The head of the Duterte administration’s economic team has maintained that the pace of the rollout of infrastructure projects was faster this time around than during the previous administration.
Asked to comment on the World Bank’s decision to downgrade its growth forecast for the Philippines to 6.6 percent from 6.8 percent previously, Finance Secretary Carlos G. Dominguez III told reporters late Thursday that “basically, they said they made a wrong estimate, that’s what they said.”
In a report released this week, the World Bank blamed “slower than expected” implementation of public infrastructure projects thus far for their lower gross domestic product (GDP) growth projection for the country.
“The delay in the anticipated push of the planned government infrastructure program has been contributing to the moderation of fixed capital formation growth, softening the growth prospect for the year,” the World Bank said.
Also, “the pace of economic growth could be slower if the government is unable to timely deliver on its planned infrastructure program,” the World Bank warned.
“I don’t know what their assumptions were, so I can’t really comment. All I can say is they made a wrong estimate,” Dominguez said.
Dominguez said he recently had a long discussion with critics as to why the government tweaked the financing option for the P9-trillion “Build, Build, Build” program, favoring instead to rely heavily on official development assistance (ODA).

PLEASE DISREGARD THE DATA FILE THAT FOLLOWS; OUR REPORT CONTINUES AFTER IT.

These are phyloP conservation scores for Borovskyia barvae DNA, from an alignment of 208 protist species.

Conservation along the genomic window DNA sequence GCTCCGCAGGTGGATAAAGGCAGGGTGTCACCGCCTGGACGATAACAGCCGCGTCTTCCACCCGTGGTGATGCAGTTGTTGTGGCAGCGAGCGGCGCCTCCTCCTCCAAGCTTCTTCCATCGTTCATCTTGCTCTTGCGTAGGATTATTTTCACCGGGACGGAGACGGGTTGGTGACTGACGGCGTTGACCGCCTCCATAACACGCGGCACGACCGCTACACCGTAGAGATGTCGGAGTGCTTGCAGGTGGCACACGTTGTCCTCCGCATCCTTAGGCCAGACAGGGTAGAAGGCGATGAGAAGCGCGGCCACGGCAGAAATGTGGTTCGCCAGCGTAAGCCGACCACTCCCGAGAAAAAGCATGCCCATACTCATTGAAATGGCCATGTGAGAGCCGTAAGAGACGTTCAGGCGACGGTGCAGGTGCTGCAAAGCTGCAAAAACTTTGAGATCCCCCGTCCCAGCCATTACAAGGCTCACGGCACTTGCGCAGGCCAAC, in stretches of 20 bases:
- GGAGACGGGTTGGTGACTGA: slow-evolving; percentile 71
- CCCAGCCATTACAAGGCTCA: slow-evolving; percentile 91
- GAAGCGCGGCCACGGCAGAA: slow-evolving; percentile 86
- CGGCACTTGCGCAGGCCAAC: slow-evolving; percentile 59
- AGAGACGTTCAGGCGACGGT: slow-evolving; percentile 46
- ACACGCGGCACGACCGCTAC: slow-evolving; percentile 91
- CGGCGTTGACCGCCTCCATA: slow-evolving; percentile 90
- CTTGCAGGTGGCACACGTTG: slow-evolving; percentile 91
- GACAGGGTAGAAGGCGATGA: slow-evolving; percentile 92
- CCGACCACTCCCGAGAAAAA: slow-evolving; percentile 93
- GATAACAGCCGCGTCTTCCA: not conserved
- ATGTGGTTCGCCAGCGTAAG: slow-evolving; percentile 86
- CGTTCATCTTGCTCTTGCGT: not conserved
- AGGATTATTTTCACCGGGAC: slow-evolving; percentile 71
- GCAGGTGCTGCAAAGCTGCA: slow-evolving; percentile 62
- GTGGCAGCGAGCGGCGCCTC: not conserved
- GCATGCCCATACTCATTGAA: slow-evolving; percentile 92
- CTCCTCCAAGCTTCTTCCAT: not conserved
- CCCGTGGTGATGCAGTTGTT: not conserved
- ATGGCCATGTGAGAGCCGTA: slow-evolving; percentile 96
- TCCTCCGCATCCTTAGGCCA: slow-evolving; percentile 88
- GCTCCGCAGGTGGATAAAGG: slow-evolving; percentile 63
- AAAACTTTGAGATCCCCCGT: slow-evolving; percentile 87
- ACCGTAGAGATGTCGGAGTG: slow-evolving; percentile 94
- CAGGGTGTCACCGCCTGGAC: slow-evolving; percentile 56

“I told them our studies showed that the average PPP [public private partnership] took 29 months to implement. In fact, one PPP project took 50 months, which was the CALAx [Cavite-Laguna Expressway], and why? Was it the fault of government? No, you guys [in the private sector] were arguing among yourselves, right?”
“In the meantime, while you were arguing, the public was suffering, so we have decided we are going to do the ODA [financing for projects] as quickly as we can. And we have proven that we can do an ODA project in 18 months,” he added.
He said the administration would already break ground for the Manila-Clark railway project this December.
“Another example was the widening of the Plaridel Bypass Road. When it came to the ICC [Investment Coordination Committee] last year, they said they wanted to do it PPP. I said, ‘No, we can just implement that road widening ourselves, it’s already ongoing.’ So we have been trying to do our projects as quickly as we can,” he said.
“Now I don’t know what the assumptions of the World Bank are—they did not disclose to us how they assumed how fast it will be.”—BEN O. DE VERA